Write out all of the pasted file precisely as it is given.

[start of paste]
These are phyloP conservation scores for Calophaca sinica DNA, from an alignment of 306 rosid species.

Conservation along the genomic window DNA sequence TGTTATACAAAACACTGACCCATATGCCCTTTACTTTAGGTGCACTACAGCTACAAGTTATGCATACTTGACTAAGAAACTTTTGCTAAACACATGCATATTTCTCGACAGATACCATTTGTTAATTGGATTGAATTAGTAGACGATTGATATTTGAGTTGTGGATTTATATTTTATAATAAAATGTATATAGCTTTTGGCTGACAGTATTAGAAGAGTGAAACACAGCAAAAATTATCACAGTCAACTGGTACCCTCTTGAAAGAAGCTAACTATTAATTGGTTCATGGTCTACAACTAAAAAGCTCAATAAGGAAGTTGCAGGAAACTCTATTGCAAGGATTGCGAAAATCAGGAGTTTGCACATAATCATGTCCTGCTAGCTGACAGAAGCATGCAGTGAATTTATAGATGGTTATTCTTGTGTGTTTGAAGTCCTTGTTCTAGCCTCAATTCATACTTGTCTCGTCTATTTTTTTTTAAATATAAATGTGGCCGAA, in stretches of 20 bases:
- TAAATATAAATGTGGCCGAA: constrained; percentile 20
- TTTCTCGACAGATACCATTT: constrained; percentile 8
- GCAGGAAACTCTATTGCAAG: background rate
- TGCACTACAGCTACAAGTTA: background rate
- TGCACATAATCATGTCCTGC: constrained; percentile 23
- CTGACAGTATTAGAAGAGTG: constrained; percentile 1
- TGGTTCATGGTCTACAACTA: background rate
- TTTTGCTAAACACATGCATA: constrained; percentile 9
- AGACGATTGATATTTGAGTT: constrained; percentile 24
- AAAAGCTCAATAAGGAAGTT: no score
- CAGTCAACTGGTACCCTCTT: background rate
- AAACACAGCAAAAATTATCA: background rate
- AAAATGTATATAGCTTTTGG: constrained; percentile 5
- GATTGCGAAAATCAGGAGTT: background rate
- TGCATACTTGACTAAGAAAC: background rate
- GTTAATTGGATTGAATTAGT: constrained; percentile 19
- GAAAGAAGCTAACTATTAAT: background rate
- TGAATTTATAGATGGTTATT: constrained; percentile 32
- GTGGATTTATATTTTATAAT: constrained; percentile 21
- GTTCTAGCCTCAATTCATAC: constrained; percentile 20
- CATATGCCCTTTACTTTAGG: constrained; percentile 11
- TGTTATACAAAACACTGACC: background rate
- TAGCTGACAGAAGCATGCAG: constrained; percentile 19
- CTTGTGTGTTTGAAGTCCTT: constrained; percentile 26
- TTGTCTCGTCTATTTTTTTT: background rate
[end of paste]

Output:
These are phyloP conservation scores for Calophaca sinica DNA, from an alignment of 306 rosid species.

Conservation along the genomic window DNA sequence TGTTATACAAAACACTGACCCATATGCCCTTTACTTTAGGTGCACTACAGCTACAAGTTATGCATACTTGACTAAGAAACTTTTGCTAAACACATGCATATTTCTCGACAGATACCATTTGTTAATTGGATTGAATTAGTAGACGATTGATATTTGAGTTGTGGATTTATATTTTATAATAAAATGTATATAGCTTTTGGCTGACAGTATTAGAAGAGTGAAACACAGCAAAAATTATCACAGTCAACTGGTACCCTCTTGAAAGAAGCTAACTATTAATTGGTTCATGGTCTACAACTAAAAAGCTCAATAAGGAAGTTGCAGGAAACTCTATTGCAAGGATTGCGAAAATCAGGAGTTTGCACATAATCATGTCCTGCTAGCTGACAGAAGCATGCAGTGAATTTATAGATGGTTATTCTTGTGTGTTTGAAGTCCTTGTTCTAGCCTCAATTCATACTTGTCTCGTCTATTTTTTTTTAAATATAAATGTGGCCGAA, in stretches of 20 bases:
- TAAATATAAATGTGGCCGAA: constrained; percentile 20
- TTTCTCGACAGATACCATTT: constrained; percentile 8
- GCAGGAAACTCTATTGCAAG: background rate
- TGCACTACAGCTACAAGTTA: background rate
- TGCACATAATCATGTCCTGC: constrained; percentile 23
- CTGACAGTATTAGAAGAGTG: constrained; percentile 1
- TGGTTCATGGTCTACAACTA: background rate
- TTTTGCTAAACACATGCATA: constrained; percentile 9
- AGACGATTGATATTTGAGTT: constrained; percentile 24
- AAAAGCTCAATAAGGAAGTT: no score
- CAGTCAACTGGTACCCTCTT: background rate
- AAACACAGCAAAAATTATCA: background rate
- AAAATGTATATAGCTTTTGG: constrained; percentile 5
- GATTGCGAAAATCAGGAGTT: background rate
- TGCATACTTGACTAAGAAAC: background rate
- GTTAATTGGATTGAATTAGT: constrained; percentile 19
- GAAAGAAGCTAACTATTAAT: background rate
- TGAATTTATAGATGGTTATT: constrained; percentile 32
- GTGGATTTATATTTTATAAT: constrained; percentile 21
- GTTCTAGCCTCAATTCATAC: constrained; percentile 20
- CATATGCCCTTTACTTTAGG: constrained; percentile 11
- TGTTATACAAAACACTGACC: background rate
- TAGCTGACAGAAGCATGCAG: constrained; percentile 19
- CTTGTGTGTTTGAAGTCCTT: constrained; percentile 26
- TTGTCTCGTCTATTTTTTTT: background rate